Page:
Baudville, best known for its excellent graphics programs (Blazing Paddles and 816/Paint) has released its first entertainment package, which, if nothing else, is sure to be controversial. The game, a beautifully rendered graphics adventure, is entitled Dream Zone and it is bizarre ... but that's meant in the nicest way.
The premise is simple: Troubled by recurring nightmares, none of which you can remember the next morning, you seek help from Dr. Sigmund Fraud. His method of treatment places you inside your dreams so that you can seek out and destroy the monster haunting your nights. Your dream world becomes reality: If you fail to complete your quest and escape from the land of the subconscious, you'll perish.
Simple, you say. But you'll never use that word again in connection with Dream Zone. From the minute the game leaves reality (which is depicted in stunning black-and-white digitized pictures) and enters the world of dreams, play becomes as confusing, illogically logical, and frustrating as ... well, as a foggy nightmare.
The game truly conveys a dreamlike feeling. Perhaps it's the Orwellian overtones which derive from the many animal characters who people the Zone and with whom you must converse and interact. Or maybe it's the frustrations of being placed in somewhat familiar situations that should be easily solvable, only to find that typical solutions aren't the answer in a dream. You must literally learn to think differently and be willing to try bizarre things to solve the maddening puzzles of the Dream Zone.
While Dream Zone's puzzles are convoluted and complex, the mechanics of the game are straightforward and sim ple. Thanks to the use of the mouse and a segment of the display titled the Icon Bar, 80-90 percent of Dream Zone can be played without touching the keyboard, a real boon to hunt-and-peck typists.
The Icon Bar contains the inventory icon and a list of the most frequently used action words. Clicking on the word DROP, then on one of the icons in your inventory drops that item, for example. Likewise, clicking on the action word TALK inserts Talk to ... in the Command Line; clicking on a character displayed in the Picture Area inserts the name of the character after the words. A final click in the Command Line area activates the instructions. This technique can be used in almost every situation during game play. The Icon Bar is further enhanced by the ability to double-click on a word and thereby change its meaning: A double-click on the word HIT, for instance, changes it to KILL.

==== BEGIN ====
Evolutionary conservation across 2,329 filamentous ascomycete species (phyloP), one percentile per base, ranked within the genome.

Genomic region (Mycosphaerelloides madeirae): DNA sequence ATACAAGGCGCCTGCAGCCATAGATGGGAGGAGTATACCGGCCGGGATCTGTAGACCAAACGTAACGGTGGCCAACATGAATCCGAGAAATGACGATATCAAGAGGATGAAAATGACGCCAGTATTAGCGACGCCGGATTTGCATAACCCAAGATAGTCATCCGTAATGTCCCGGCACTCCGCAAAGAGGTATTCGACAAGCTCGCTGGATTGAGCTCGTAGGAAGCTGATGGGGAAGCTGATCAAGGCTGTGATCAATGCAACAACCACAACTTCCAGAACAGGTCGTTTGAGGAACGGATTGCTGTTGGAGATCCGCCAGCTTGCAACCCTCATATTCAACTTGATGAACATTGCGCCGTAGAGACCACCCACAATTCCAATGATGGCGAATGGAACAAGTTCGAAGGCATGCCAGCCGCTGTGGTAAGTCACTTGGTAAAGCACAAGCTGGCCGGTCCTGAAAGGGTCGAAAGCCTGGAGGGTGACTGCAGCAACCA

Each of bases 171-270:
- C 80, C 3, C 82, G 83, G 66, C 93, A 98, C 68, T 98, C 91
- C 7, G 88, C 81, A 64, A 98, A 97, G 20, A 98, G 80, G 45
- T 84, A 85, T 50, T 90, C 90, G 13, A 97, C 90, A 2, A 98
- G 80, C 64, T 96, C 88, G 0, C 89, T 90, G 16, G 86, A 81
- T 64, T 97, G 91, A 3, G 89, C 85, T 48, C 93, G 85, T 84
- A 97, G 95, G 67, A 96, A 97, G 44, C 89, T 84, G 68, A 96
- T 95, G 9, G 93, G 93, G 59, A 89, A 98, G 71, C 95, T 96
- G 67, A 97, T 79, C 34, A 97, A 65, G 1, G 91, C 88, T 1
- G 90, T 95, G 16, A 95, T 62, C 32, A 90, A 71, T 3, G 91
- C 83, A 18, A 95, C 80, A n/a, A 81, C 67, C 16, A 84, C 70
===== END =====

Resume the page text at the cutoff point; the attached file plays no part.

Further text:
Movement about the strange world of Dream Zone is just as easily accomplished. To the right of the large graphic Picture Area is the Control Pad. The Pad is made up of directional arrows surrounding a center button. Clicking on an arrow moves you in the corresponding direction; clicking on the center button results in an ENTER command, while double-clicking on the center button results in an EXIT command. Finally, up and down bars are located above and below the Pad itself.
Touch typists can take heart, however, because all commands can be entered into the Command line via the keyboard. Likewise, all commands that can be accessed via the top of the screen pull-down menus (Save, Load, Edit, and so on) have keyboard equivalents for those players who don't care for mice.
Dream Zone is a difficult game. While this isn't necessarily bad, it should be considered a fair warning to those easily frustrated by seemingly unsolvable puzzles. There are clues within the game itself to the majority of the stumpers found in Dream Zone, but the clues are subtle at best. Many of them are discernible only after having found the solution from a hint book (which can be purchased separately) or a telephone call to Baudville.
Also, and not to be moralistic, it should be noted that you will, at times, be forced to steal and kill to accomplish your task. The problem here is that, unlike killing a monster who is intent upon dismembering you, in Dream Zone you kill just to get something that won't be given to you freely or for money. Of course, it is just in a "dream," your gun is a water pistol, and the victim is (literally) a Bureaucratic Pig.
Dream Zone is a unique product filled with biting satire, outstanding graphics, a streamlined playing system, and challenging situations. It's hard to believe that the program was written by two high school juniors. The game comes on two copy-protected 3½-inch disks. Up to ten games can be saved on the game disk, an option which should be used.
Dream Zone will be either praised or damned, depending upon an individual's taste. Aesthetically, no one will deny the delight provided by Dream Zone's music or pictures, both of which push the IIGS to its limits.
-James V. Trunzo
Apple IIGS with at least 512K-$49.95
5380 52nd Street SE
Grand Rapids, MI 49508
Hint guide and map-$6.00